Cricket's ruling body may quit UK over tax bill

The International Cricket Council has threatened to abandon London and Lord's as the world headquarters of the sport in favour of Dublin, Singapore or even Monaco, unless it is given major tax concessions.

The International Cricket Council has threatened to abandon London and Lord's as the world headquarters of the sport in favour of Dublin, Singapore or even Monaco, unless it is given major tax concessions.

The council, which meets in Australia this week, has been conducting secret negotiations to persuade the Government to waive its UK tax bill in next month's budget. The ICC earns millions of pounds a year running tournaments and is understood to be frustrated that Britain imposes tax on international sporting bodies, unlike any of the other nine cricket playing nations.

A move away from London would be a considerable embarrassment to a country that still regards itself as the authentic home of the sport, particularly as Britain's rivals appear to include Monaco, Singapore, Ireland and the Netherlands, none of which have much cricketing pedigree. Britain has already lost the International Athletics Federation (IAF), which moved from London in 1993.

Yesterday, David Richards, the council's Australian chief executive, admitted that he had been involved in "preliminary discussions" with the Government on a number of issues, including possible relocation. A Government source confirmed that Richards complained about the ICC's tax bill.

Singapore would qualify geographically as a new headquarters, being midway between Australasia and the Indian sub-continent, two of cricket's foremost territories. Monaco might offer additional tax advantages but has no ties with the game, having joined none of the ICC's three membership grades; full, associate or affiliate. But the principality is the home of the IAF. Similarly, Dublin is now the headquarters of the International Rugby Board, though Ireland's rugby is somewhat more celebrated than its cricket. So far, Switzerland has not been examined, even superficially, although Fifa, soccer's governing body, is based in Zurich.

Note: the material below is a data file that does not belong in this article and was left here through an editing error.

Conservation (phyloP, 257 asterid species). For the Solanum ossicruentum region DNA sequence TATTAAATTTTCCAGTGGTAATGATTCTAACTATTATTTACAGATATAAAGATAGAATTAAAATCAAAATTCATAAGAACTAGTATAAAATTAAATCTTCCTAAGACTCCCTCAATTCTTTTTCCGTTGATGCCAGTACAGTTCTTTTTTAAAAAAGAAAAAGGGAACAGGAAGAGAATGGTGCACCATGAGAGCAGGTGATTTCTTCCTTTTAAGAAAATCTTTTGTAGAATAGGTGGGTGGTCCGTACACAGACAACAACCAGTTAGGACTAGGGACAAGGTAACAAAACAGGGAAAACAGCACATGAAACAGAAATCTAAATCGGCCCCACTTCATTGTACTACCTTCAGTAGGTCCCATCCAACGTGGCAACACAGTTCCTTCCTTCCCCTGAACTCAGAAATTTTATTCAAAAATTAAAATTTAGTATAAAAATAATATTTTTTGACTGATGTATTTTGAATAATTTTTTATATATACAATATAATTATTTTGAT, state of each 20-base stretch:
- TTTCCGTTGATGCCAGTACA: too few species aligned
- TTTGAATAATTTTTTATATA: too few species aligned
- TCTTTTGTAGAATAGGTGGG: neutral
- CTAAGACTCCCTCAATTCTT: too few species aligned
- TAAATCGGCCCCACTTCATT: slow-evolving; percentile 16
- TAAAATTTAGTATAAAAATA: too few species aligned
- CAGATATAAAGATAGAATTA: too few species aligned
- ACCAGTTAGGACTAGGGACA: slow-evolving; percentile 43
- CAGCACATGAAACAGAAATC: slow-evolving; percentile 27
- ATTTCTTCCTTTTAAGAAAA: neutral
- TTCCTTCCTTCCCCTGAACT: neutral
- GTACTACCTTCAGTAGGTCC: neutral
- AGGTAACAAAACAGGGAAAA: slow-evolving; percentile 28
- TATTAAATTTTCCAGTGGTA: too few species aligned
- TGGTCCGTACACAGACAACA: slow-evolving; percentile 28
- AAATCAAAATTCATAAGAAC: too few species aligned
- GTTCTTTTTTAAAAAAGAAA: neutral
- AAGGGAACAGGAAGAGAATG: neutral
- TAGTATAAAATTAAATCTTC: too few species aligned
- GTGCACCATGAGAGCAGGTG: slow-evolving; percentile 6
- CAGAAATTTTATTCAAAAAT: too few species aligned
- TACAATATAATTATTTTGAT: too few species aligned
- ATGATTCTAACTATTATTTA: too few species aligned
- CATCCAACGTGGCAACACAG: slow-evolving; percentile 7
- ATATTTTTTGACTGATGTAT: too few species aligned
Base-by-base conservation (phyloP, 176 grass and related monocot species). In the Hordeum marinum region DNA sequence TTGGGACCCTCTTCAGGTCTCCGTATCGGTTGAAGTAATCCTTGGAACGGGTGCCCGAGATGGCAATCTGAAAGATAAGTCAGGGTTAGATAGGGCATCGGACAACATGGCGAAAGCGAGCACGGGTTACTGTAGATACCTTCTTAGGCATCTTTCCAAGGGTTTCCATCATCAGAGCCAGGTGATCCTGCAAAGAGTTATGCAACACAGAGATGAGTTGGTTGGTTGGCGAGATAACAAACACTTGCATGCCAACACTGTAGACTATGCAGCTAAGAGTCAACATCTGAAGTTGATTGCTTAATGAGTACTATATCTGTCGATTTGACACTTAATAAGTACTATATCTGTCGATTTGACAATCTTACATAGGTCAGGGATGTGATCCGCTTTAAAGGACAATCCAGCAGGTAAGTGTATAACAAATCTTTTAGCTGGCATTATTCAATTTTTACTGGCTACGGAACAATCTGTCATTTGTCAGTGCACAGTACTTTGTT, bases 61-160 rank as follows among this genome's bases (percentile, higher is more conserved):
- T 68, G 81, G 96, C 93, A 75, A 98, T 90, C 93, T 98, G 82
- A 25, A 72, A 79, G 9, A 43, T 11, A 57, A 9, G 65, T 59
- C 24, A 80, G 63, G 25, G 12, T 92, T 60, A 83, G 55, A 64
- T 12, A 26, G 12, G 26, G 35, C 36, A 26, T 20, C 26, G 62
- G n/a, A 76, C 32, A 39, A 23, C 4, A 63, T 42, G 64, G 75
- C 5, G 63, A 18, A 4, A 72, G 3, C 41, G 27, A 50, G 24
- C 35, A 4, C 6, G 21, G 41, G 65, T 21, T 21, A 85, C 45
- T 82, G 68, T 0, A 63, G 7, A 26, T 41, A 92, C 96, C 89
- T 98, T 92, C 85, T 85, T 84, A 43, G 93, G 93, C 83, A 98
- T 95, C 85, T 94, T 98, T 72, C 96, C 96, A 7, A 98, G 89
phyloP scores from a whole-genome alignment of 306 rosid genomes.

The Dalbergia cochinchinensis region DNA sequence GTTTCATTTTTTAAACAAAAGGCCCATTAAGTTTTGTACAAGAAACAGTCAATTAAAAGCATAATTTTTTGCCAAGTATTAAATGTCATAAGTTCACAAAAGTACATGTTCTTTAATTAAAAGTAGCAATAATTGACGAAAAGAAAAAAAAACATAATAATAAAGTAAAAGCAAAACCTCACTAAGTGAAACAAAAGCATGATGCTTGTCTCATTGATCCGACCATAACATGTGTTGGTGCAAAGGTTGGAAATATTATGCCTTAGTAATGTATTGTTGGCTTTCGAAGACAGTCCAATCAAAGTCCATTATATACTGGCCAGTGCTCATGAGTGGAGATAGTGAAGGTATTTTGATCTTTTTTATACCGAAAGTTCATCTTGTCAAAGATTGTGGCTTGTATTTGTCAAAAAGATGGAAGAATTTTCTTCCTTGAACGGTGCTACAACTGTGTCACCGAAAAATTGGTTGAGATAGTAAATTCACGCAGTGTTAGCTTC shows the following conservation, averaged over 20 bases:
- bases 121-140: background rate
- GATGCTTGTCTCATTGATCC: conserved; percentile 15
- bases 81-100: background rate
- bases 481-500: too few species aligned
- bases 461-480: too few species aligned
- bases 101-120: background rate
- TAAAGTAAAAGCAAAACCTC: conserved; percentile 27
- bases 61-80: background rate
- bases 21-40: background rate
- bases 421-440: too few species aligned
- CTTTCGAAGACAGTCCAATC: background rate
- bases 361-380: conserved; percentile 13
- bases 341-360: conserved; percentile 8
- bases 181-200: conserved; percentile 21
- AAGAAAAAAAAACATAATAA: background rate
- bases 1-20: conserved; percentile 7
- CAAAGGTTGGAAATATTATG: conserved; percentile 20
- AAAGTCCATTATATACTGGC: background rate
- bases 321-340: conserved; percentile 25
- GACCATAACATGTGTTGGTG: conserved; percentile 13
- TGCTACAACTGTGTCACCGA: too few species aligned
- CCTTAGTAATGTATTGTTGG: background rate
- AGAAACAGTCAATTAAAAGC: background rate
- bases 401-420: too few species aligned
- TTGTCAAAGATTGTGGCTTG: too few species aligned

The ICC was established as the Imperial Cricket Conference in 1909, which held meetings as far as apart as three, five and nine years. In 1965 it became the International Cricket Conference and, finally, the International Cricket Council in 1989. But in none of these guises has it wielded any real power. It was a governing body only in name until recently when, belatedly, it set up an anti-corruption unit following the game's match-fixing scandals.

"The review currently under way considers a number of organisational issues, said Mr Richards. "This is a standard and entirely responsible business practice carried out to review the operational efficiency of the organisation.

"As part of this, several possible alternative locations for the ICC are being assessed but it should be stressed that no decision will be reached in the short term."

Staying in the UK remained an option: "In fact, the ICC is also involved in discussions about new or enlarged office facilities in its present location," he said.

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